SSSS Boarding Pass- Can’t Check You in Because Government Regulations

When ‘We can’t check you in because government regulations require that you check in at the airport’ displayed on my computer screen as I tried to check in to my LHR-ATL flight in August, I thought I had hit the wrong key. So, I tried again.

And again. And again. And again. 

After nearly six attempts to check in to the flight (Delta 31 to Atlanta) I have been on tons of times, I gave up. Next, I did what any logical person at a computer would do… I googled it. 


After reading a few forums and random websites, it appeared I had been part of some random security ‘check’ done on Americans. 

Not placing tons of faith in people who have the ability to post whatever on the internet (myself included 😉) I decided to go straight to the source. 

Finding a phone number for Delta’s Customer Service in the UK took longer than I expected. 

SSSS Boarding Pass: Delta Airlines’ Response

The Delta representative, whose English I barely understood, indicated that I should anticipate nothing additional at the airport. I clarified this with my OCD level of interrogation several times and then let it go. I slept normally that night and did not let pre-travel anxiety get the best of me.

Well, not really. I still planned to be at Heathrow Airport 30 minutes prior to when I normally arrive for this flight. And just for reference, I have flown Delta round trip from LHR to America minimally 3 times a year for the past 7 years.

Aside from waiting to check-in for 45 minutes in the long queue, my check-in went normally. And, I did inquire again if anything additional would happen.

As a side note, before Delta merged its desks with Virgin Atlantic a few years ago, I never had to wait longer than 10 minutes to check my luggage in the terminal at Heathrow Airport.

All went as normal through the security line. However, I only had 15 minutes until my gate number was displayed. When it did, I darted off quickly to Gate 20.


SSSS Boarding Pass: What Really Happens

Upon entering, my boarding pass was seized and I was escorted to a small table on the side of the boarding area waiting room. The ‘agent’ said he needed to test every electronic item I had. 

AYFKM?!?!? I probably said that out loud. Twice. Really loud. In fact, that is why it has taken so long to publish this blog post. I was irate and didn’t respond in the most favourable way when I realised this was definitely happening to ME.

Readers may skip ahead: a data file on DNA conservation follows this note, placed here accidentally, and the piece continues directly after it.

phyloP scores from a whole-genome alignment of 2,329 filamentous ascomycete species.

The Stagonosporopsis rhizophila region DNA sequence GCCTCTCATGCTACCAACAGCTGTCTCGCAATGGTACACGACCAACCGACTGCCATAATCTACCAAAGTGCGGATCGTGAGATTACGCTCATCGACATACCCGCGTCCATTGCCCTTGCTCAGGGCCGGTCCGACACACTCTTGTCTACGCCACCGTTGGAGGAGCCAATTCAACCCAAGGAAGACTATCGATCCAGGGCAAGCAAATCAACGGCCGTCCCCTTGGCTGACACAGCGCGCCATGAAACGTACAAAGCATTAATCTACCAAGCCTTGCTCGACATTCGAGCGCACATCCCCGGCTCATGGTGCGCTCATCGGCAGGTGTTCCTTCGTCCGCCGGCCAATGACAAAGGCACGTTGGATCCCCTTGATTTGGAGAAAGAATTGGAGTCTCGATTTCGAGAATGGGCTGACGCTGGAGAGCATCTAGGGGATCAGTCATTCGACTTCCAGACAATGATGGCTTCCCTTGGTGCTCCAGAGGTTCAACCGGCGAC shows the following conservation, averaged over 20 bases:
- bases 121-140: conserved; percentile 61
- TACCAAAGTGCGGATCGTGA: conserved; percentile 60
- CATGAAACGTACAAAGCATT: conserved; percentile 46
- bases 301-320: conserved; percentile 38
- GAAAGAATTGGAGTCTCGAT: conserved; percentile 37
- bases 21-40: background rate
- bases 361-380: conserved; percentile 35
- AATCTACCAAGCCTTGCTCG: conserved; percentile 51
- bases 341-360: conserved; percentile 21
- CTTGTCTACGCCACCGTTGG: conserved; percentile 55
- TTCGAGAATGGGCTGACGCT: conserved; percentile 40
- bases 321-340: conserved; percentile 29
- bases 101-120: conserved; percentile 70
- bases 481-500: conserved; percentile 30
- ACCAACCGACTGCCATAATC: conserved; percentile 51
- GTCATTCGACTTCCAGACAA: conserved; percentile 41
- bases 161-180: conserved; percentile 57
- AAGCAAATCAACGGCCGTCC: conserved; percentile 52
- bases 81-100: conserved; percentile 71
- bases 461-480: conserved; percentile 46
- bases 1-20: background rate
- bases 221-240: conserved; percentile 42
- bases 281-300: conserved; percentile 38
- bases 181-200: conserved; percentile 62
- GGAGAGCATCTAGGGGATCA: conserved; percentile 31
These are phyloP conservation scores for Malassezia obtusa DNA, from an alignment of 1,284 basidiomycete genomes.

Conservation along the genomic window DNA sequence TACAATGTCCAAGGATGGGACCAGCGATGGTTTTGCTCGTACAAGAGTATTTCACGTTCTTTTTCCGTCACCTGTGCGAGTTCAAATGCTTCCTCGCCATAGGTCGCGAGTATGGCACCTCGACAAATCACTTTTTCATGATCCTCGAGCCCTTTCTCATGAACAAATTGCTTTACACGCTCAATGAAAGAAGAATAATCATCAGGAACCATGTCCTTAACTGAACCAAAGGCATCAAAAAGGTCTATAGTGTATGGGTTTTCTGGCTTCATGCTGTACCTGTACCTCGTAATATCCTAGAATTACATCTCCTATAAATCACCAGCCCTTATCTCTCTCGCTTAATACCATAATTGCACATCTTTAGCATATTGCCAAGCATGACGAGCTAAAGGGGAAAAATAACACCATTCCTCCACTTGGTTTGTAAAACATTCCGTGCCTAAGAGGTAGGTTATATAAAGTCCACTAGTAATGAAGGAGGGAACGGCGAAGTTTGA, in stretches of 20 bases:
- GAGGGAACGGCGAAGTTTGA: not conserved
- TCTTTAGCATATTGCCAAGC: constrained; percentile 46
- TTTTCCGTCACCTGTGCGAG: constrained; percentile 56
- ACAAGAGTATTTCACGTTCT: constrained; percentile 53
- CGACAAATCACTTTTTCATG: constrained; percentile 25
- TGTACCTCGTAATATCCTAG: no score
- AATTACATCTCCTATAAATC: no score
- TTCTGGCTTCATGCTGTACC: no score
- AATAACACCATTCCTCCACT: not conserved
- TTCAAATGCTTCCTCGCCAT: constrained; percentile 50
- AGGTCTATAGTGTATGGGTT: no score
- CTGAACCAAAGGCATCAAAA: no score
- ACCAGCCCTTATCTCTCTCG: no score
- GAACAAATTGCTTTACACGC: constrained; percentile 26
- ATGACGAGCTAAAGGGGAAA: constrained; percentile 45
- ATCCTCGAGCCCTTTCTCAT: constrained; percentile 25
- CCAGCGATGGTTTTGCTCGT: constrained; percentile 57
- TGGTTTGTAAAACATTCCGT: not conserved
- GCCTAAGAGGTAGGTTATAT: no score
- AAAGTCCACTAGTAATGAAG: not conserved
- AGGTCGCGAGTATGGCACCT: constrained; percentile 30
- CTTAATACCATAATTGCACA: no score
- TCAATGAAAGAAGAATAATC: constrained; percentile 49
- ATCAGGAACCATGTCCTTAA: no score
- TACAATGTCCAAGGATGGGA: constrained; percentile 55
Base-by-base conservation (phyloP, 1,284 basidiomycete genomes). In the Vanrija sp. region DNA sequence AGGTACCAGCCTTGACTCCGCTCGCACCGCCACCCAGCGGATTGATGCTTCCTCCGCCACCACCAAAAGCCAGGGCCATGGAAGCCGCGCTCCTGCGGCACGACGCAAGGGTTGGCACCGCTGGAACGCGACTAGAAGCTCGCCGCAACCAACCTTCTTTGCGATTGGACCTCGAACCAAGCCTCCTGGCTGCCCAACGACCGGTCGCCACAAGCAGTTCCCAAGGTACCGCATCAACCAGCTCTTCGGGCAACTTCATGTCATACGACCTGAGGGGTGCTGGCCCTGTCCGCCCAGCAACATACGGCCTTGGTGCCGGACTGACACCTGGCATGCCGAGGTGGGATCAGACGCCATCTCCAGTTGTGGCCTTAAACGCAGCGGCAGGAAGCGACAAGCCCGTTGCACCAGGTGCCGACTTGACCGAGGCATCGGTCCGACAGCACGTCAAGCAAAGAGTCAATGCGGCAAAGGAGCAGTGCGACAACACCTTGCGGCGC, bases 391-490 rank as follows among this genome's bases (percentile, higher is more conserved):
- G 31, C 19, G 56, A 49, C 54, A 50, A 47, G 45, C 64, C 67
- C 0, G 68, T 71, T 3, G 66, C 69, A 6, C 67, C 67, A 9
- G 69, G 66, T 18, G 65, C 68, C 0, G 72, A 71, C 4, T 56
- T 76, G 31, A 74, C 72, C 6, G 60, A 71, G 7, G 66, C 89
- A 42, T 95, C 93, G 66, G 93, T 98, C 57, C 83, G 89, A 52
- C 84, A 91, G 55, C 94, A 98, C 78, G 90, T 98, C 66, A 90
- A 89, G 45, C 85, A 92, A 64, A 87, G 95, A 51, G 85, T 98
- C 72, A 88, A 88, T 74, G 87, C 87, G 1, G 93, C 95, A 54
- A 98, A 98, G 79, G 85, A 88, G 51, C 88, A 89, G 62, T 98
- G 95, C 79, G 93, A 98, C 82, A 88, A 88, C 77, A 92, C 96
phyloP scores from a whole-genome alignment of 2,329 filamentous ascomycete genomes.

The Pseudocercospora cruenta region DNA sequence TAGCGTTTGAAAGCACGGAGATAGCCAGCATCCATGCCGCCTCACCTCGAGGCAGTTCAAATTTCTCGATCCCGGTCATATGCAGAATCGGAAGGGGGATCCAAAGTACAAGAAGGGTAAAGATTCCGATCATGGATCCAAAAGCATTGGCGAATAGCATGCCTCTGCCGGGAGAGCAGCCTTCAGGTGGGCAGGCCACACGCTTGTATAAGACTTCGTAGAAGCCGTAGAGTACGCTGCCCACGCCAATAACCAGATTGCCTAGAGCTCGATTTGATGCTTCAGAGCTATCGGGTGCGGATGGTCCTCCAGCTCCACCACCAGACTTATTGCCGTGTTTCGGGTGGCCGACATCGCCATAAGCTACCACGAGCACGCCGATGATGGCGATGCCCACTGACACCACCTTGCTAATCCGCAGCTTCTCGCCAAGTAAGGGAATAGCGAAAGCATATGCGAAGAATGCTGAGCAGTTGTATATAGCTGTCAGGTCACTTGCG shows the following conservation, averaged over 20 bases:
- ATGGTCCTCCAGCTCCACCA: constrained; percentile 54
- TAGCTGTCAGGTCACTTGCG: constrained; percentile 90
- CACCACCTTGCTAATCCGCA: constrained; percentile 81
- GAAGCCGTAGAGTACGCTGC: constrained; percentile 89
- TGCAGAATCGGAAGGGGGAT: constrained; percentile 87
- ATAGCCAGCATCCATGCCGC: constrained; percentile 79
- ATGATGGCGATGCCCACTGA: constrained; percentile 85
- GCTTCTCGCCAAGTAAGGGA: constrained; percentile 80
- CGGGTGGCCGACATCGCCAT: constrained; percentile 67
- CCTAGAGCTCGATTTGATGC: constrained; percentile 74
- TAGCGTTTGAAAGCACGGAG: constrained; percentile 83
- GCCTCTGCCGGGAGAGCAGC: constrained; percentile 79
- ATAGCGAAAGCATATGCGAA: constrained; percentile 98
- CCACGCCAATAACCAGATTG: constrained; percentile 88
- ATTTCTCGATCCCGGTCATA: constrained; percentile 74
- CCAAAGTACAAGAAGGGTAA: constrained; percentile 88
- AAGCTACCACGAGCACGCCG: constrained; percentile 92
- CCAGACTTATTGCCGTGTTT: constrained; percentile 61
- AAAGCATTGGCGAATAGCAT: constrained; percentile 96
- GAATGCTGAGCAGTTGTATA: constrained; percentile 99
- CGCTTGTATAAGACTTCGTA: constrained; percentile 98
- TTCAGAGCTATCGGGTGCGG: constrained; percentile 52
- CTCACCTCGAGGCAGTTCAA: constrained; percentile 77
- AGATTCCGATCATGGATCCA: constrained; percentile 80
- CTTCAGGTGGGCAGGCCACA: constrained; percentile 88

‘I am a travel blogger. I have 3 cameras, 3 external hard drives, a laptop, iPad, multiple phones and more,’ I said with a total edge.

He not only cared less, but also the clipboard lady next to him wouldn’t even make room for me to open my carefully packed carry on. 

And one by one I had to remove everything from my carry on luggage, and anyone who wanted to could watch. Undergarments, make up, charge cords, and one electronic device after another, the pile mounted.

I was running out of room and no one cared. My stuff started falling to the floor, but they insisted I keep going. 

And with little notice, after what seemed like an eternity, they said I could stop and called the next person over to the desk. 

WTF? I don’t even get time to repack. I am actually not sure if that thought was expressed aloud because I was upset. Really upset. 

SSSS Boarding Pass: Advice for You

This is a completely unsponsored blog post. I am genuinely writing it because I have a high population of American readers and YouTube viewers who travel to and from London either to visit London or live here as American expats like me. And they (probably YOU) are a target for this additional random security screening. 

– Arriving early for me did not make a difference. The best you can do is make sure you go to the gate immediately when it shows on the screens at Heathrow Airport.

– Pack your electronics in compartments on the top. The next time I flew I took everything in a camera backpack as my handbag. Mr Sunny was responsible for the carry on suitcase. I wasn’t flagged again, but this was a flight was London Gatwick to Nice, France on British Airways so it isn’t a fair comparison because it didn’t go through American airspace.


Nothing was unusual on my return flight from Atlanta to Heathrow in terms of being subjected to an additional security check. 

However I also have started travelling with packing cubes and they have made a huge difference on how fast I can pack and unpack when Mr Sunny and I arrive to a destination.

– Be absent minded. I think I offered way too much. It seemed they were just casually going through my stuff because they had too. I think if I hadn’t mentioned all the devices I had, they probably would have barely checked anything. 


SSSS Boarding Pass: Final Thoughts

I tweeted both Heathrow Airport and Delta Airlines and neither indicated it was triggered or handled on their end. After further research, I learned why they really had nothing to do with it.

In the YouTube video below I share what I have learned since the experience about how the US TSA chooses people. I also give advice about what not to put in your carry on luggage that might be a surprise to you.

Have you ever had a security dilemma at the airport? What happened and can you offer any advice to others to help them if they are in a similar situation?

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